I think you can maximally use the WRF-Chem data with MCIP with the way you are set up (BTRIM=0), but the dimensions will differ because of the methods used by WRF and SMOKE to count the dimensions. (Whether it’s a good idea to maximally use the WRF domain in SMOKE is a different conversation.)
To start, the apparent reduction by 2BTRIM + 2NTHIK + 1 is going to result in a reduction of 3 when BTRIM is set to 0. NTHIK is the thickness of the boundary perimeter used in the SMOKE and CMAQ domains. While NTHIK can be flexible because of the way it is coded, in practice, NTHIK is 1. So, 2(0) + 2(1) + 1 = 3.
As it turns out, by reducing the dimension by 3, you will actually use all of the WRF domain. Here is why. In WRF, the lateral boundary cells (i.e., the picture frame with boundary forcing around the perimeter of the domain) are included as part of the full domain dimensions. That is, when you visualize any of the fields on 2D horizontal surfaces, the outermost grid cells around the perimeter of the domain are boundary cells, and those cells are strongly influenced by the information in the wrf_bdy files. Boundary-condition-influenced cells are just part of the main WRF output.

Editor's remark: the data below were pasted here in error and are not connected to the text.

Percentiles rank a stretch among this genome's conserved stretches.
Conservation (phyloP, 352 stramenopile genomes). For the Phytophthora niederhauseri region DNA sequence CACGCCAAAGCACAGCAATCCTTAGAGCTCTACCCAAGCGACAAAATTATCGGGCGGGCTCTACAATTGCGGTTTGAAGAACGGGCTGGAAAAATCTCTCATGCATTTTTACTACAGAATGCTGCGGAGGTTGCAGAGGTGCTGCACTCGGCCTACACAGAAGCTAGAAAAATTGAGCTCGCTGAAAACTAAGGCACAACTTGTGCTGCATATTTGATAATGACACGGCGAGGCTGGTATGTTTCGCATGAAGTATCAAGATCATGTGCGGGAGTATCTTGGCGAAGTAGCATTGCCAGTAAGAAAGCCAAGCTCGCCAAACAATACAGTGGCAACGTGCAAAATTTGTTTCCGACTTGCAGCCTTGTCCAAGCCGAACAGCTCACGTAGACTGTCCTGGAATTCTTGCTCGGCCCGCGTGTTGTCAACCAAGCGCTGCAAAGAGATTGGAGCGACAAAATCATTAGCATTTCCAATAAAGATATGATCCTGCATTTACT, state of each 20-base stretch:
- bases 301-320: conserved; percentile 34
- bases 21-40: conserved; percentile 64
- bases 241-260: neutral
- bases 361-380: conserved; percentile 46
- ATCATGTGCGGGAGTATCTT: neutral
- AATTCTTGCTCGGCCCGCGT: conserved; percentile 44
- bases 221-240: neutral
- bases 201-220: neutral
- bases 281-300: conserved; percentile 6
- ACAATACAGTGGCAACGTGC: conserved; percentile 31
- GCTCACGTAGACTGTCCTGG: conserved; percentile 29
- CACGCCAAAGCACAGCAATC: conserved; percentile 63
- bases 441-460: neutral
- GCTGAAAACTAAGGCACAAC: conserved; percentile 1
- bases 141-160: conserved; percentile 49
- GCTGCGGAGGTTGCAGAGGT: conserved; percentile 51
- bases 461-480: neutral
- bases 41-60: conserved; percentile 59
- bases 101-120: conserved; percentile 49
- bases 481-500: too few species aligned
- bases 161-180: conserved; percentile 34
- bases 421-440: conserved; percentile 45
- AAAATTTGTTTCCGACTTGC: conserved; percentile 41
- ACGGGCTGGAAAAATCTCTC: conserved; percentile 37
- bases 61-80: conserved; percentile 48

However, unlike WRF, CMAQ (and SMOKE) do not include the boundary cells as part of the “main” domain dimensions. When you omit the one-cell picture frame (which is two cells in each dimension), then those data are used to populate the CMAQ boundary files. The data are still in play for CMAQ; they are just only included in the boundary files rather than both the main domain and the boundary files.
So that’s two of the three. What about the leftover 1?
Well…in WRF, there are really two sets of dimensions in the output: the “unstaggered” and the “staggered” dimensions; you can see this with ncdump -h wrfout, and look at the netCDF dimensions and the global attributes. The “staggered” dimensions are one greater than the “unstaggered” dimensions, and the difference refers to whether you are counting with cell centers or cell faces. In a staggered grid, like the Arakawa C staggered grid used by both WRF and CMAQ, some variables are geolocated at cell centers (most mass and moisture variables), while others are on cell faces (like component winds). In SMOKE and CMAQ, the convention is to use the number of cell centers (or the smaller of the two numbers) to define the grid dimensions. In WRF, either could be used. With MCIP, I use the larger of the two numbers (the staggered number), which reflects the convention that was used by MM5 (the predecessor to WRF). For a long time, MCIP handled both MM5 and WRF data, so it was easier to keep the convention for grid sizes consistent between the models within MCIP.
Hope this helps.